Bush aide outs himself

News that a former campaign chairman for George W. Bush is gay and a champion for same-sex marriage is pleasing, angering and perplexing gay rights activists and politicians alike in the United States.

Ken Mehlman

Ken Mehlman

WASHINGTON — News that a former campaign chairman for George W. Bush is gay and a champion for same-sex marriage is pleasing, angering and perplexing gay rights activists and politicians alike in the United States.

Ken Mehlman, Bush’s campaign kingpin in 2004 and one-time chairman of the Republican National Committee, has announced he’s gay and is helping to raise significant funds in support of same-sex marriage. This despite presiding over an election strategy that pushed anti-same sex marriage amendments in 11 states just six years ago.

“At least for me, it wasn’t like there was a light-bulb moment,” he said in an interview with The Atlantic magazine released earlier this week.

“It was an evolutionary process. The reality is, it’s taken me 43 years to come to terms with this part of my life. The process has been something that has made me a happier and better person. It’s something I wish I had done years ago.”

Mehlman is among a string of conservatives who have either fully advocated same-sex marriage in recent months or have opined that it doesn’t pose a threat to traditional marriage, including political wives Laura Bush and Cindy McCain and right-wing commentator Glenn Beck.

Many welcomed the announcement, saying it proves the time has come for marriage equality in the United States.

“He’s the latest in a wave of self-identified conservatives speaking up in support of the freedom to marry,” said Evan Wilson, author of Why Marriage Matters and director of the “Freedom to Marry” advocacy group.

“They’re all speaking out, and it’s in part because the more people have had a chance to see marriage for real in places like Canada, South Africa, Spain and states like Iowa and Massachusetts, the more they very quickly realize that there’s a complete lack of evidence that such a basic human right should be denied.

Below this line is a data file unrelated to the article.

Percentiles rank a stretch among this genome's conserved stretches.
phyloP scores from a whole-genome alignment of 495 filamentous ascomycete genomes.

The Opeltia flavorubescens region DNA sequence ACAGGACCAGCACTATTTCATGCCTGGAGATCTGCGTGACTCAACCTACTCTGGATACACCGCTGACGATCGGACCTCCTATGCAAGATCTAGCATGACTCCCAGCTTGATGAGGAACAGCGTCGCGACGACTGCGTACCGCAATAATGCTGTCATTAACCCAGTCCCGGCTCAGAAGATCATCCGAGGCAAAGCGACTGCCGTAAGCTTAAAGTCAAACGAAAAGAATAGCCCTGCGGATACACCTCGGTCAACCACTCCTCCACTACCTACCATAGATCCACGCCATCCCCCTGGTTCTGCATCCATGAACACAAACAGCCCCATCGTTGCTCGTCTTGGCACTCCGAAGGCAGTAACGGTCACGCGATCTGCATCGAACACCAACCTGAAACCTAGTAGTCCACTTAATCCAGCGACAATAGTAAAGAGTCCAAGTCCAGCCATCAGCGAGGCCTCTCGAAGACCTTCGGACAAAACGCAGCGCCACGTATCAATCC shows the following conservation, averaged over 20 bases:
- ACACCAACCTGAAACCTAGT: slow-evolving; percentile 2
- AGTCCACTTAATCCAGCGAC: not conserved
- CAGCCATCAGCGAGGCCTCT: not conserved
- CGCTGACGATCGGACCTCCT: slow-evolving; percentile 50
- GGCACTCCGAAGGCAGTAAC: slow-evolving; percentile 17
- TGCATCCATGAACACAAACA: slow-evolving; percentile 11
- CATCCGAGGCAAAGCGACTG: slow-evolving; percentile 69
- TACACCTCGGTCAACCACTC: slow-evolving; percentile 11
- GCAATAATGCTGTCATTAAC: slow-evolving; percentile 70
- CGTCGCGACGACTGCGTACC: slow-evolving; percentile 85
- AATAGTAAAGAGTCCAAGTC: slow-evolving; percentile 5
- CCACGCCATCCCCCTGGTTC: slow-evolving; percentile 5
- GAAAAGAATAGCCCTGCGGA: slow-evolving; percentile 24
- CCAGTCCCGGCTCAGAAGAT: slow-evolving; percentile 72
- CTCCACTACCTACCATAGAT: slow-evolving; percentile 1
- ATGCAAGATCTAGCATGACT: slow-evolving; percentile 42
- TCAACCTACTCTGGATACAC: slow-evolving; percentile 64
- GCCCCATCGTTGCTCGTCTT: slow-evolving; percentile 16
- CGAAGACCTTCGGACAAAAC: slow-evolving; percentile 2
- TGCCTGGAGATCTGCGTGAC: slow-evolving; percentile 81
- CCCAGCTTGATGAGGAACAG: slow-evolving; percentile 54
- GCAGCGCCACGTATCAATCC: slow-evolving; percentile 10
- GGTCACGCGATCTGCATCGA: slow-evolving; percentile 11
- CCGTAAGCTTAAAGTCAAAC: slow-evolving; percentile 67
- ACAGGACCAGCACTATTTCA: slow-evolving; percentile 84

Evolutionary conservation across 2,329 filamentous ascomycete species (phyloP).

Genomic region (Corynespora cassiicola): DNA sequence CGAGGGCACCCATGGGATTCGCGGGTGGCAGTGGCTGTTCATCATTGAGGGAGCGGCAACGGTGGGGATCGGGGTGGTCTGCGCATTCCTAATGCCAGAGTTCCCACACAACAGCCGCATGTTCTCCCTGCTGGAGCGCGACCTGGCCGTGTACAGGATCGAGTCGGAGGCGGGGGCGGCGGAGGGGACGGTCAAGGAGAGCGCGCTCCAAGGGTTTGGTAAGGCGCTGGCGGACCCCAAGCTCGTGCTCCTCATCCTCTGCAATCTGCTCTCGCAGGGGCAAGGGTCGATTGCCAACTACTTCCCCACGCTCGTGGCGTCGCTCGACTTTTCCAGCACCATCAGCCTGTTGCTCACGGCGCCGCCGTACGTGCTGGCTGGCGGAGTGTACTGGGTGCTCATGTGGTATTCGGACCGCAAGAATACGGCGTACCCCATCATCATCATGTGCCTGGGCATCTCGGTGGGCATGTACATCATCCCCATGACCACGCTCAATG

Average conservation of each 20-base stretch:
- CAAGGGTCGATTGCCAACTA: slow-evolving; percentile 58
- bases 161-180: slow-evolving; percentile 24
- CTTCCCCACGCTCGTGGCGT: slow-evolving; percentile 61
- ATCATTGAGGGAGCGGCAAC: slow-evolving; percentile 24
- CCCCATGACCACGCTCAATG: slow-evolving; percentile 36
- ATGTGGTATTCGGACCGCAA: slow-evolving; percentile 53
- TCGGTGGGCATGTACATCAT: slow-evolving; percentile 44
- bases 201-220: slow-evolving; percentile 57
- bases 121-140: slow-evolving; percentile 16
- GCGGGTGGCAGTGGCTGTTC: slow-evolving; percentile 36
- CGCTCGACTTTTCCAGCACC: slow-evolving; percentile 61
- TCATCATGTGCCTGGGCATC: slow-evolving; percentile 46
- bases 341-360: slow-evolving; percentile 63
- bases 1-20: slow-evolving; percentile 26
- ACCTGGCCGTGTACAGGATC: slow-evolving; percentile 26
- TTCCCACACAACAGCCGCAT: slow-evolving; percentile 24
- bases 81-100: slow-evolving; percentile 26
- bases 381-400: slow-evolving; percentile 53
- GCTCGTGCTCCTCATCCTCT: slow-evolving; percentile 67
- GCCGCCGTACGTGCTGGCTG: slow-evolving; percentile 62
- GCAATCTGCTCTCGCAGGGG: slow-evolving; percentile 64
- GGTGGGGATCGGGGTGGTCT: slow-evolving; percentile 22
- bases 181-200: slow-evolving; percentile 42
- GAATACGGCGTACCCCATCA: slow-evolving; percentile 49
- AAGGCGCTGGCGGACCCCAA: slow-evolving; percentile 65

“Canada passed that threshold a long time ago, but we’re getting there as well. And Mehlman and others are reflecting this growing understanding of the lack of any good reason for denying the freedom of marriage.”

That’s not how some Republicans see it. Brian Brown, president of the National Organization for Marriage, told the gay publication The Advocate that Mehlman was “abdicating core Republican beliefs” in supporting an effort to challenge California’s anti-same-sex marriage law.

Brown added that same-sex marriage advocates were using high-profile conservatives to “create an impression that there is an inevitability to same-sex marriage. The facts strongly go against that idea.”

Some in the gay and lesbian community are also finding it difficult to forget that Mehlman was the architect of much of the anti-gay rhetoric and policies of Bush’s presidency.

Blogger Joe Jervis has been unforgiving in the wake of Mehlman’s coming out, noting that public records show the Republican continues to donate funds to politicians who are opposed to same-sex marriage.

Those Republican politicians include Ben Quayle, son of former vice-president Dan Quayle, who’s running for U.S. Congress in Arizona, and Missouri’s Roy Blunt, who has voted to add an amendment to the U.S. Constitution that would ban gay marriage.

“If you live in any of the 21 states (where civil unions and same-sex marriage are illegal) . . . you can credit your second-class citizenship to fellow homosexual Ken Mehlman,” Jervis wrote on his blog Joe.My.God.

Mehlman, for his part, has told The Advocate that he understands the enduring resentment.

“I have a lot of friends who ask questions and who are angry about it. I understand that folks are angry, I don’t know that you can change the past,” he said. “One thing I regret a lot is the fact that I wasn’t in the position I am today where I was comfortable with this part of my life . . . I can’t change that. It is something I wish I could and I can only try to be helpful in the future.”

Mehlman has significant work ahead of him to convince many in the gay and lesbian community that he’s truly contrite after years spent working for a political party that has historically fought against same-sex marriage, Wilson said.

“He’s started down that road, and of course time will tell how much heavy lifting he does,” he said.

“He sure has a lot of damage to clean up.”